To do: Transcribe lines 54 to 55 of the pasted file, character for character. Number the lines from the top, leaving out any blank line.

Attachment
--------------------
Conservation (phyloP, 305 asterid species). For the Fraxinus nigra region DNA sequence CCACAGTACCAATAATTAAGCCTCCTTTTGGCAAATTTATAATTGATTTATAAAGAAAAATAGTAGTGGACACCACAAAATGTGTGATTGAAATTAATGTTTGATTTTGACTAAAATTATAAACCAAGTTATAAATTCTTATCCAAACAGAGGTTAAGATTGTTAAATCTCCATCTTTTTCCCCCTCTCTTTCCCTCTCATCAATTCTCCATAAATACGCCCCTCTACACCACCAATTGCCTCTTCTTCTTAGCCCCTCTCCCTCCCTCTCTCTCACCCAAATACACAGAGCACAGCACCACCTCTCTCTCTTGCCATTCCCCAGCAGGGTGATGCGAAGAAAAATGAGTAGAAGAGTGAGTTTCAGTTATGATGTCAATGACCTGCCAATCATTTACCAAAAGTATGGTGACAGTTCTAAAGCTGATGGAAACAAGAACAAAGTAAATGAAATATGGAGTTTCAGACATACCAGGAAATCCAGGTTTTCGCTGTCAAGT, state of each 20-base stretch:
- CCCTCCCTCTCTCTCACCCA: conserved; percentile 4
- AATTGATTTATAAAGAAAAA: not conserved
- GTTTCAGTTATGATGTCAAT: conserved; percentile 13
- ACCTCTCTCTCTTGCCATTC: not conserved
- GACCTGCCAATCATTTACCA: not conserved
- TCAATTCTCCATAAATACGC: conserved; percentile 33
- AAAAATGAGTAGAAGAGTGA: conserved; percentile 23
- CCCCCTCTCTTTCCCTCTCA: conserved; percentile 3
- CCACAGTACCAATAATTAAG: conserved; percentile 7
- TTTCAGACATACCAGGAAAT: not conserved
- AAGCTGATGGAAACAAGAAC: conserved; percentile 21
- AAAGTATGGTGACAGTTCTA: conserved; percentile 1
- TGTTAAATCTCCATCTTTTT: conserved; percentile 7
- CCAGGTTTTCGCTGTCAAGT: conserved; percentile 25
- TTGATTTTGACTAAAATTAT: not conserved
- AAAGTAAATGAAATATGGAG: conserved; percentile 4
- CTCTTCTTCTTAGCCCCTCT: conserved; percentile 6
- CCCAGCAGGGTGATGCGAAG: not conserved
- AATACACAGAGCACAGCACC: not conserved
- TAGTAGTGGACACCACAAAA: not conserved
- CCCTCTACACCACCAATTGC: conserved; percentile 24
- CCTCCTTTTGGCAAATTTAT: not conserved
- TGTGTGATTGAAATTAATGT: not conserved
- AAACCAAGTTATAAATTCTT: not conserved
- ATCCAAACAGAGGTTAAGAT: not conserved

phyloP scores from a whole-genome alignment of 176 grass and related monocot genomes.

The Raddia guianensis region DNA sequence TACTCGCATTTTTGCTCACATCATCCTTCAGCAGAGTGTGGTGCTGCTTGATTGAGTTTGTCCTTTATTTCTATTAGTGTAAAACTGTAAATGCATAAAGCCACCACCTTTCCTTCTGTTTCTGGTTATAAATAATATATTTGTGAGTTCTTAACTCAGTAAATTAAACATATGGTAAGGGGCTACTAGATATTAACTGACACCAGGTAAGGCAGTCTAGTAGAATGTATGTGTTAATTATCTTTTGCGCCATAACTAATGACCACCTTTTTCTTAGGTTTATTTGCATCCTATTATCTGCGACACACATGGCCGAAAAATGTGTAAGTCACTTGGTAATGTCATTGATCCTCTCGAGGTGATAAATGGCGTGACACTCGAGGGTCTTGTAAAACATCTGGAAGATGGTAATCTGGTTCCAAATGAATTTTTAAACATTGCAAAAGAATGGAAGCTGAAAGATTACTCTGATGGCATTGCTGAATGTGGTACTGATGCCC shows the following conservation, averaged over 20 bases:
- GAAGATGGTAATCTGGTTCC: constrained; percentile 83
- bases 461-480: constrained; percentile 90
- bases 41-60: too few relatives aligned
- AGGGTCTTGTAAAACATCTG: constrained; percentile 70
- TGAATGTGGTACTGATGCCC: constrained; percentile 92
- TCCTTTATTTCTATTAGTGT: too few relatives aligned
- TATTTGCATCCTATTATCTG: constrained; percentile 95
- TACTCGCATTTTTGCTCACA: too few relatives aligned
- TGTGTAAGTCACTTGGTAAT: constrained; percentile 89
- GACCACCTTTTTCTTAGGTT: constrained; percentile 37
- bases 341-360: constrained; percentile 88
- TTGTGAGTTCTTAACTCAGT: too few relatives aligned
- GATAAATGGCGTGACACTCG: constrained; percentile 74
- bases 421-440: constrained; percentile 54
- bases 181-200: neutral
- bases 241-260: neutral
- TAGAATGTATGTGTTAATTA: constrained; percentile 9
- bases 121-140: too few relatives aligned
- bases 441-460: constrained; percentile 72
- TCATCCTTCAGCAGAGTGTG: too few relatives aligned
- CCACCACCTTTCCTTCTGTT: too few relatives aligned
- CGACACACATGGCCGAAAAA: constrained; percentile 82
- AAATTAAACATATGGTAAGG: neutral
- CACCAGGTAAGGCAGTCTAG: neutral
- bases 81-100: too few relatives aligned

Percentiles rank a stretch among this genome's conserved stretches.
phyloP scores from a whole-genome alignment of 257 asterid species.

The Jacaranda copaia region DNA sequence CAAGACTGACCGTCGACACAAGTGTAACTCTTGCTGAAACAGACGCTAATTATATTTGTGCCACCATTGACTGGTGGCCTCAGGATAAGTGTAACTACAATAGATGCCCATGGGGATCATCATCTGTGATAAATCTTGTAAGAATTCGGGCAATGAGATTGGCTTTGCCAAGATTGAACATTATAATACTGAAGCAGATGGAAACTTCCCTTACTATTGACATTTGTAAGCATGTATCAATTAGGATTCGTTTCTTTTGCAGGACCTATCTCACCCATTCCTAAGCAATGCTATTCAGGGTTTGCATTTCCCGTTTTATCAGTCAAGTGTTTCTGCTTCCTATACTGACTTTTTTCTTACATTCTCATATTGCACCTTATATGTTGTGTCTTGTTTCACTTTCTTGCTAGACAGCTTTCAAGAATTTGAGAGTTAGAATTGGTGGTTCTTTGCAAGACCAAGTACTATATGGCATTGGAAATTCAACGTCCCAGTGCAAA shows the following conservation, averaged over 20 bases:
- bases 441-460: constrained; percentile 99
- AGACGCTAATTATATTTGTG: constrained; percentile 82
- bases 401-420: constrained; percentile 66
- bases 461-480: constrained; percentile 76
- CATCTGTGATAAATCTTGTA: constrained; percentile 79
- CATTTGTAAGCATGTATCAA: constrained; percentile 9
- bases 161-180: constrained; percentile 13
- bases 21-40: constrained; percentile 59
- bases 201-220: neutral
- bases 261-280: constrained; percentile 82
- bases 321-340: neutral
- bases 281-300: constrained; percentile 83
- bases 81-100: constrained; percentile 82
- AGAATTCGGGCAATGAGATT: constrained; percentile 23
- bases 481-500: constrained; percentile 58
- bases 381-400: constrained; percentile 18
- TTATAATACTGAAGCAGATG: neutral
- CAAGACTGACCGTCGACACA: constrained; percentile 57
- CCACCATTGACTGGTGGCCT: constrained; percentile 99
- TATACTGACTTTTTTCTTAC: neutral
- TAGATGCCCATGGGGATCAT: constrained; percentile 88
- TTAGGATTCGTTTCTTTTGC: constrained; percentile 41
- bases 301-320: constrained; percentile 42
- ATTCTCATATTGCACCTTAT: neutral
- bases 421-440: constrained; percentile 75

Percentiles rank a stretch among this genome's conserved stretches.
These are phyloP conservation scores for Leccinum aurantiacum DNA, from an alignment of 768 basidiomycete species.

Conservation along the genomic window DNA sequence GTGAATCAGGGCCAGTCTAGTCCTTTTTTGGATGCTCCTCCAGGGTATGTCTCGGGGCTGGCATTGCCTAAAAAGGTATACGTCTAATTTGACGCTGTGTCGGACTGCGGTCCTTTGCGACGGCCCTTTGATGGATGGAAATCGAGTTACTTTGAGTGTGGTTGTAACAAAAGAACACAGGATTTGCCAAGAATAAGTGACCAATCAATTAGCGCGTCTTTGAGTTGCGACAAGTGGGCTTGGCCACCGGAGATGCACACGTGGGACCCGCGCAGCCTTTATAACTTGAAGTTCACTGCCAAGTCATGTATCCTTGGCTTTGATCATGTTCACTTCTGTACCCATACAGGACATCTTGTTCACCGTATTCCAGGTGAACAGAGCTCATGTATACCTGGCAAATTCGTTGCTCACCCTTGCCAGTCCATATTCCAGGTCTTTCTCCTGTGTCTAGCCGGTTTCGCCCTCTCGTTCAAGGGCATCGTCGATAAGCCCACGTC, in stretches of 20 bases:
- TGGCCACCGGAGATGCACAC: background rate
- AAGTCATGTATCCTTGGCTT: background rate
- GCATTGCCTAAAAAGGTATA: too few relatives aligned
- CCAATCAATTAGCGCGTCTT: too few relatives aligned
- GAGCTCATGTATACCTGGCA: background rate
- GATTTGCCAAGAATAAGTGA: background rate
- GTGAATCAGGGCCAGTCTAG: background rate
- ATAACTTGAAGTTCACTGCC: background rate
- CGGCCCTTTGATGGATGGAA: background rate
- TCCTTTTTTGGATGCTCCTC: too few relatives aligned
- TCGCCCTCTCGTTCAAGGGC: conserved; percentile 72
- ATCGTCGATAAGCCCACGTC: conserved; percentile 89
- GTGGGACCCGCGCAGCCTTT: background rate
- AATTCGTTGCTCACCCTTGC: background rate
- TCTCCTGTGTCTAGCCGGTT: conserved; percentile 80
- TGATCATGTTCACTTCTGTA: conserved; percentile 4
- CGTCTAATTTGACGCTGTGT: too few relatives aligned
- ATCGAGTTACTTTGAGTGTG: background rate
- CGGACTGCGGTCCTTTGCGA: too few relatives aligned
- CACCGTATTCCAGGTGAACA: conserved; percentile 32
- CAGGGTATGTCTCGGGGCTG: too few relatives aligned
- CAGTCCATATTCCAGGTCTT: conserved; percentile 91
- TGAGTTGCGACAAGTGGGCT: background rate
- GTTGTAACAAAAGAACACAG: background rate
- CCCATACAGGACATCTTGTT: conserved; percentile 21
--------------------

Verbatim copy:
Percentiles rank a stretch among this genome's conserved stretches.
phyloP scores from a whole-genome alignment of 257 asterid species.